The Piano Lesson
Analysis: What's Up With the Title?
No, The Piano Lesson isn't a manual on how to play the piano, but it is about someone with something to learn. By the end of the play, all of its characters appear to have learned a "lesson." "Oh, but what is this lesson? I must know, I must know," you desperately say. Settle down, settle down…class is now in session.
The Charles home is being haunted by the ghost of Sutter, the man whose family once owned the Charles family when slavery was legal. They try everything to get rid of the ghost. Avery, a preacher, tries to pray it away, and Boy Willie tries to wrestle the ghost. Both of these tactics flop. Avery's prayers seem to make the ghost mad, and Boy Willie just keeps getting thrown down the stairs. It's not until Berniece plays the piano and calls upon the spirits of her ancestors that the ghost is finally given the boot.
"But what is the lesson?" you ask us. Chill out, we're almost there. The piano that Berniece plays on to exorcise Sutter's ghost is a symbol of her family's history and also the history of all African Americans. (For more on all that, check out "Symbols, Imagery, Allegory." Also, check out "What's up With the Ending?") Berniece has done her best to forget her family's history. She tries hard to ignore that it ever happened. However, when she's forced to play the piano again, she learns there is strength in knowing and embracing where you've come from.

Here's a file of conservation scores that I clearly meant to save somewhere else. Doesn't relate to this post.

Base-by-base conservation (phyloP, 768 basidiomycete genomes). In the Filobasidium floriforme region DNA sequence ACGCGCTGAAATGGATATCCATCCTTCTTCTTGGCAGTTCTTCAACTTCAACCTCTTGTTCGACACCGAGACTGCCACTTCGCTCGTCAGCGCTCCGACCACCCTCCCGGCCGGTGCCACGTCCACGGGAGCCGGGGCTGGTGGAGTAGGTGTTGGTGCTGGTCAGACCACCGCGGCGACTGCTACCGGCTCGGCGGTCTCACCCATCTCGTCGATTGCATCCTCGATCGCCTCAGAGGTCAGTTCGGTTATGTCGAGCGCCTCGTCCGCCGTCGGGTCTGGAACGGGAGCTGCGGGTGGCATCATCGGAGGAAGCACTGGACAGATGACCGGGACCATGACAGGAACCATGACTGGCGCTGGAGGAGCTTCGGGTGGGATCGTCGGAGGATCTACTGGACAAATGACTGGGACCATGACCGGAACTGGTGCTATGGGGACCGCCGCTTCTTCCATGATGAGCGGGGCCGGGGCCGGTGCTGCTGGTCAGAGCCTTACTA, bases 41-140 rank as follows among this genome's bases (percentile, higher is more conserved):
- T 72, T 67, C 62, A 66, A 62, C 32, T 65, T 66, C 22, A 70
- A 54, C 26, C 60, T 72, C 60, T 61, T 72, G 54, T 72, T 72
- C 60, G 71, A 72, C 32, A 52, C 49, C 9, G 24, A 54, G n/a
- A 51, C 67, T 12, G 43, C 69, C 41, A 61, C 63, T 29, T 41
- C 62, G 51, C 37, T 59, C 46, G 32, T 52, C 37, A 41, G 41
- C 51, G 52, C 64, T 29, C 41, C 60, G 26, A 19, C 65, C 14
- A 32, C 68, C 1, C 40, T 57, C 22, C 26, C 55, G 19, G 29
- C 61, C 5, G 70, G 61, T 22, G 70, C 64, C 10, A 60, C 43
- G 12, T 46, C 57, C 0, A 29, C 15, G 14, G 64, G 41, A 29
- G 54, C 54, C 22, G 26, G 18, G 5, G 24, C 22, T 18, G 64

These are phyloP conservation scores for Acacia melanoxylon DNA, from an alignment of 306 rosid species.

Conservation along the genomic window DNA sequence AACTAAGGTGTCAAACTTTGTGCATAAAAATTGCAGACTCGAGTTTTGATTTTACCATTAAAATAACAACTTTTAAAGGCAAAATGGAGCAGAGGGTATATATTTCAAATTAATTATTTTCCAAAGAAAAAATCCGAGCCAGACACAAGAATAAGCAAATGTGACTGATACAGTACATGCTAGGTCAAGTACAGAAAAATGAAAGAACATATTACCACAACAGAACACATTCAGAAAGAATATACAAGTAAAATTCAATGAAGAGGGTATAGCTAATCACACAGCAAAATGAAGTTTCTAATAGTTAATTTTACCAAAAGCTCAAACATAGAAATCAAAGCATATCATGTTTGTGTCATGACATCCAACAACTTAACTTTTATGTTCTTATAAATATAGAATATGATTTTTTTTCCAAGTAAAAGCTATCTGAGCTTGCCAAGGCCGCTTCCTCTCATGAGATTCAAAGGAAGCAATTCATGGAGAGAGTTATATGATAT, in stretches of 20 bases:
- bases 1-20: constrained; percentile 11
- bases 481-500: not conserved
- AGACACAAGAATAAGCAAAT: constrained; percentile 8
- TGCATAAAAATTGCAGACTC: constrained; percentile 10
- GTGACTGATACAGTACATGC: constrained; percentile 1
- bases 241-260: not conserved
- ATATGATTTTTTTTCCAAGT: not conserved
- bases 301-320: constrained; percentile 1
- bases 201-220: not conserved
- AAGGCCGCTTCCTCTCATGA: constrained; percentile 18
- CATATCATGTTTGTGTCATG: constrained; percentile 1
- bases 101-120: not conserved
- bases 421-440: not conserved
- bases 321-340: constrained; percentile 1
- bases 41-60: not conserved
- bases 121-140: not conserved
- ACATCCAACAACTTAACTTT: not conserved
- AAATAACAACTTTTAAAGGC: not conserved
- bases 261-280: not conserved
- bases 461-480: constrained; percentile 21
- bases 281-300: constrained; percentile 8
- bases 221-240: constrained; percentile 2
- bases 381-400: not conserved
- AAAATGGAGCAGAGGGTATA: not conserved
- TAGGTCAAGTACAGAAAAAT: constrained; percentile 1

The lesson of the play seems to be that African Americans must embrace and celebrate their past (even the painful parts) if they are to build a future. In many ways, this is the lesson of all of August Wilson's plays. His ten-play Pittsburgh Cycle documents the African-American experience in every decade of the twentieth century. Wilson saw it as a way of recording and representing the black experience.
Before we peace out on this entry, we should definitely note that the play shares its title with a painting by Romare Bearden. Check it out here. This is the picture that originally inspired Wilson to write the play. Bearden's amazing collages of African-American life were a huge influence on August Wilson. Wilson's play Joe Turner's Come and Gone was also directly inspired by Bearden. For more on this artistic relationship, click here.